UPDATE: The budget resolution passed by the House on Thursday will push millions of already struggling people off food stamps, leaving the neediest Americans—children and the elderly among them—without food.
The $4.1-trillion budget will take over $150 billion away from several poverty programs, including the Supplemental Nutrition Assistance Program (SNAP), which helps low-income people keep food on the table, by giving them small amounts of supplemental money to spend on groceries—anywhere from $100 a month to $700 a month for a family of five, according to the Center on Budget and Policy Priorities. 
This budget isn't the newest problem SNAP has had to face. The number of people on SNAP ebbs and flows with the economy, but only 75 percent of people who are eligible for SNAP actually participate in the program, the website Snap to Health says. And it's because applying can get really complicated. 
Evan Teske, a 26-year-old medical student, needed assistance while he was working for Americorps. After graduating from college in 2014, Americorps assigned him to Focuspoint Family Research Center, which focuses on education from childhood to adulthood. His stipend just wasn’t enough.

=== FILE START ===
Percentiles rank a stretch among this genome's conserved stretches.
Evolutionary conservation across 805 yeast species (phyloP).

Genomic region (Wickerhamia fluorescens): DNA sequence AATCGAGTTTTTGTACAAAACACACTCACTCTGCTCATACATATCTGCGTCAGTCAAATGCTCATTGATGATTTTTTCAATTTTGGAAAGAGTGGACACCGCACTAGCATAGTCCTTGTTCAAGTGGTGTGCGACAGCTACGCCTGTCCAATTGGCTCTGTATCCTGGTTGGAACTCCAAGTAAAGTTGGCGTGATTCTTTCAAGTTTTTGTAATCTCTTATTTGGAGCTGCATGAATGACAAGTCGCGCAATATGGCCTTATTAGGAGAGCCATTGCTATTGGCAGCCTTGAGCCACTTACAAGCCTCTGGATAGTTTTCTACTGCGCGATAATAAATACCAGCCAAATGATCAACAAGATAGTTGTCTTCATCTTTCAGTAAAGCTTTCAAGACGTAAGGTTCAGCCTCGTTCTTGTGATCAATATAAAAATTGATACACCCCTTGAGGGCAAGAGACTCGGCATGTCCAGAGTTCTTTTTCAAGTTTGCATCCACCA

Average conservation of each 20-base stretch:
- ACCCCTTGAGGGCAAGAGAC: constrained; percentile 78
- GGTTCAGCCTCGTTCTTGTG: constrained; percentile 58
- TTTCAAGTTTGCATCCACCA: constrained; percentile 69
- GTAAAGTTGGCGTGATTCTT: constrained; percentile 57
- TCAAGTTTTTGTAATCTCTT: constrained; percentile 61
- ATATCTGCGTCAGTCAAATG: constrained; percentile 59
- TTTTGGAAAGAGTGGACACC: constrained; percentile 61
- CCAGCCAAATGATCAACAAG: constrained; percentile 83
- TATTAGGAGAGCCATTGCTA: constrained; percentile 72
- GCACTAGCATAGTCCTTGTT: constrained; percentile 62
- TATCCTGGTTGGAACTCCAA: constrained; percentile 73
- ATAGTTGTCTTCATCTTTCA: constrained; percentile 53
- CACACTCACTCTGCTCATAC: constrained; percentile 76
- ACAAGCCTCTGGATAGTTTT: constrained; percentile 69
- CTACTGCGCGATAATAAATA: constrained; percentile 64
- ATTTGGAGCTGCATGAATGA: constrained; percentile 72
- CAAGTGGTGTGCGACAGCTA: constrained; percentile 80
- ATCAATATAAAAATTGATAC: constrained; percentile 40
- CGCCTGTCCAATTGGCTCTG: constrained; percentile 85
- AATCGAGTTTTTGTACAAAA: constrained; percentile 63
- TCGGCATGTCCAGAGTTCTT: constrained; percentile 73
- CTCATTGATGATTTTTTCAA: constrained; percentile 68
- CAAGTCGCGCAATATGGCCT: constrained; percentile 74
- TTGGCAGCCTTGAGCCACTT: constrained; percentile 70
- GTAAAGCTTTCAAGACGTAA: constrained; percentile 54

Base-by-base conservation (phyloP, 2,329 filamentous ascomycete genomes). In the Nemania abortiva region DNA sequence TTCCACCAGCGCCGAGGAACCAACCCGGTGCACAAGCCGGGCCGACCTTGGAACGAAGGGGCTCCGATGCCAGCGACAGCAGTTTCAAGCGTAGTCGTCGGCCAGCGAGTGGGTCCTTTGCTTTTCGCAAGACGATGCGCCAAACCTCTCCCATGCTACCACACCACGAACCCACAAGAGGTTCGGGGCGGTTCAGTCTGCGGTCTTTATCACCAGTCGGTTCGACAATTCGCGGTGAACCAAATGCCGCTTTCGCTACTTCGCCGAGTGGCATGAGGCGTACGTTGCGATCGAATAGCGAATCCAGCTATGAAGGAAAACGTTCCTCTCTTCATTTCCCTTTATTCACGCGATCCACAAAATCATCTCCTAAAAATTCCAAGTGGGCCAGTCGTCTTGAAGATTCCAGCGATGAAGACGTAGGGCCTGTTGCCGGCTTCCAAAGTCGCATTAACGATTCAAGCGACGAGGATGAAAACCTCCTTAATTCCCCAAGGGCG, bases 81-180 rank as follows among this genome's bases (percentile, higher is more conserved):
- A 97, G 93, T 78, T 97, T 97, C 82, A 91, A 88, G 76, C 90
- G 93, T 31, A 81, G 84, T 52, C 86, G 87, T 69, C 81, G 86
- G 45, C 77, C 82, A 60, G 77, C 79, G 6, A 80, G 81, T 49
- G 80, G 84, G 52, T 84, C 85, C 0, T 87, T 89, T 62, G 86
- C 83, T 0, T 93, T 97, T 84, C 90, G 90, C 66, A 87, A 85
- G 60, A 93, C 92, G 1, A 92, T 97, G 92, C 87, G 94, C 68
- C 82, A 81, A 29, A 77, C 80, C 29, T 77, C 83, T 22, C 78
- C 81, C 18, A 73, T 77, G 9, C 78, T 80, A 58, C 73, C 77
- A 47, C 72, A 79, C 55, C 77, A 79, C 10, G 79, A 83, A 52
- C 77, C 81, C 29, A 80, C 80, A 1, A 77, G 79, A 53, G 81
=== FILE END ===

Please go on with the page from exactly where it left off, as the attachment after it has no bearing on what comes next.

“So I had to apply for food stamps,” Teske told Newsweek.
The application process was pretty confusing, he said, but Americorps helped him apply. Then, after about a year and a half, he was taken off.
“I got taken off by the government against my will because every six months I had to update my paperwork so they could see how much they were giving me,” Teske said. “And at one point, when food stamps and a stipend still wasn’t quite enough, I had help from my parents and family members to help me out in a pinch. When I put that down in the updated documents, they didn’t call it an income, but they said it was extra. So they cut me off.”
Teske worked for Americorps for the next six months and then moved to New Mexico for medical school. He said SNAP and food stamps made his life more livable.